Study Finds DNA Is Not a Great Predictor of Disease Risk
A large study found that for most diseases, genetics only play a 5% role in the risk of developing them.
The majority of risk of developing certain diseases comes from environment, diet and lifestyle, metabolism, and exposure to bacteria or viruses.
Some diseases contribute much more genetically, including Crohn's disease, celiac disease, and macular degeneration, in which DNA contributes 40-50% of the risk.
In most cases, your genes have less than five per cent to do with your risk of developing a particular disease, according to new research by University of Alberta scientists.
In the largest meta-analysis ever conducted, scientists have examined two decades of data from studies that examine the relationships between common gene mutations, also known as single nucleotide polymorphisms (SNPs), and different diseases and conditions. And the results show that the links between most human diseases and genetics are shaky at best.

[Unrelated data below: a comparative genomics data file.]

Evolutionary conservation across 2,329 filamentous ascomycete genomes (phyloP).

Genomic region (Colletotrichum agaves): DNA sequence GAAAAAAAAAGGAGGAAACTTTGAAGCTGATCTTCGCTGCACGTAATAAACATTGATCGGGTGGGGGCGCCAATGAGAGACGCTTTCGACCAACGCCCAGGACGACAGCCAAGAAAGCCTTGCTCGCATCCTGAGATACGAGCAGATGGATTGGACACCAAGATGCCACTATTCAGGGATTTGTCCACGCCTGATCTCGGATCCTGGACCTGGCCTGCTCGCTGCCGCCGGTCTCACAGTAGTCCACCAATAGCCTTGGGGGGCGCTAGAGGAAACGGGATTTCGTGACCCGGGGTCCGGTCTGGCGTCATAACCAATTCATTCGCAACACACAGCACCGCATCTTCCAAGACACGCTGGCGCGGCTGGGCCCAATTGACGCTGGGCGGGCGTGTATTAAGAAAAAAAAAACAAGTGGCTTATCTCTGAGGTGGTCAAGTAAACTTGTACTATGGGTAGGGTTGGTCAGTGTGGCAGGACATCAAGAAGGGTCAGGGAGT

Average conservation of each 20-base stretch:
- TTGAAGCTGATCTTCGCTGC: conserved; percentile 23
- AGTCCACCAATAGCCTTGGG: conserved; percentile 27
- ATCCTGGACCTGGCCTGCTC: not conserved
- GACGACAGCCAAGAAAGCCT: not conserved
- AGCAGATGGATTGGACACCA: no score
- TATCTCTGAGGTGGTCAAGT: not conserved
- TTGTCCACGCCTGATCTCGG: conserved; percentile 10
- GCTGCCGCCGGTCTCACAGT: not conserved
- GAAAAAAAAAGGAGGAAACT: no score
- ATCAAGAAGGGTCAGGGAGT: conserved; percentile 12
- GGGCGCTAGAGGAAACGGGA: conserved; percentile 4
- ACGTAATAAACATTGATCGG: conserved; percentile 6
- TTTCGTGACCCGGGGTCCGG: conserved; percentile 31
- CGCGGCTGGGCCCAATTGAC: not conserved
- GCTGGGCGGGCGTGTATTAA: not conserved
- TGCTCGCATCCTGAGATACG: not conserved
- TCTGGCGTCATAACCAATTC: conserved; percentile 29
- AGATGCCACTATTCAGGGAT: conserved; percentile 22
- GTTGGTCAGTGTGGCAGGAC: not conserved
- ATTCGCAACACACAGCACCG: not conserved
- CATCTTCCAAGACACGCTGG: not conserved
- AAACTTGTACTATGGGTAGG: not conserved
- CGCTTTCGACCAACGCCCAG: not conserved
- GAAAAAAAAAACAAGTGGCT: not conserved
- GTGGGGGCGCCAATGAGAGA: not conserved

“Simply put, DNA is not your destiny, and SNPs are duds for disease prediction,” said David Wishart, professor in the University of Alberta’s Department of Biological Sciences, Department of Computing Science, and Department of Laboratory Medicine and Pathology, and co-author on the study. “The vast majority of diseases, including many cancers, diabetes, and Alzheimer’s disease, have a genetic contribution of 5 to 10 per cent at best.”
The study also highlights some notable exceptions, including Crohn’s disease, celiac disease, and macular degeneration, which have a genetic contribution of approximately 40 to 50 per cent.
“Despite these rare exceptions, it is becoming increasingly clear that the risks for getting most diseases arise from your metabolism, your environment, your lifestyle, or your exposure to various kinds of nutrients, chemicals, bacteria, or viruses,” explained Wishart.
Wishart and his research collaborators suggest that measuring metabolites, chemicals, proteins, or the microbiome provides a much more accurate measure of human disease risk and are also more accurate for diagnosis. The findings fly in the face of many modern gene testing businesses models, which suggest that gene testing can accurately predict someone’s risk for disease.
“The bottom line is that if you want to have an accurate measure of your health, your propensity for disease or what you can do about it, it's better to measure your metabolites, your microbes or your proteins—not your genes,” added Wishart. “This research also highlights the need to understand our environment and the safety or quality of our food, air, and water.”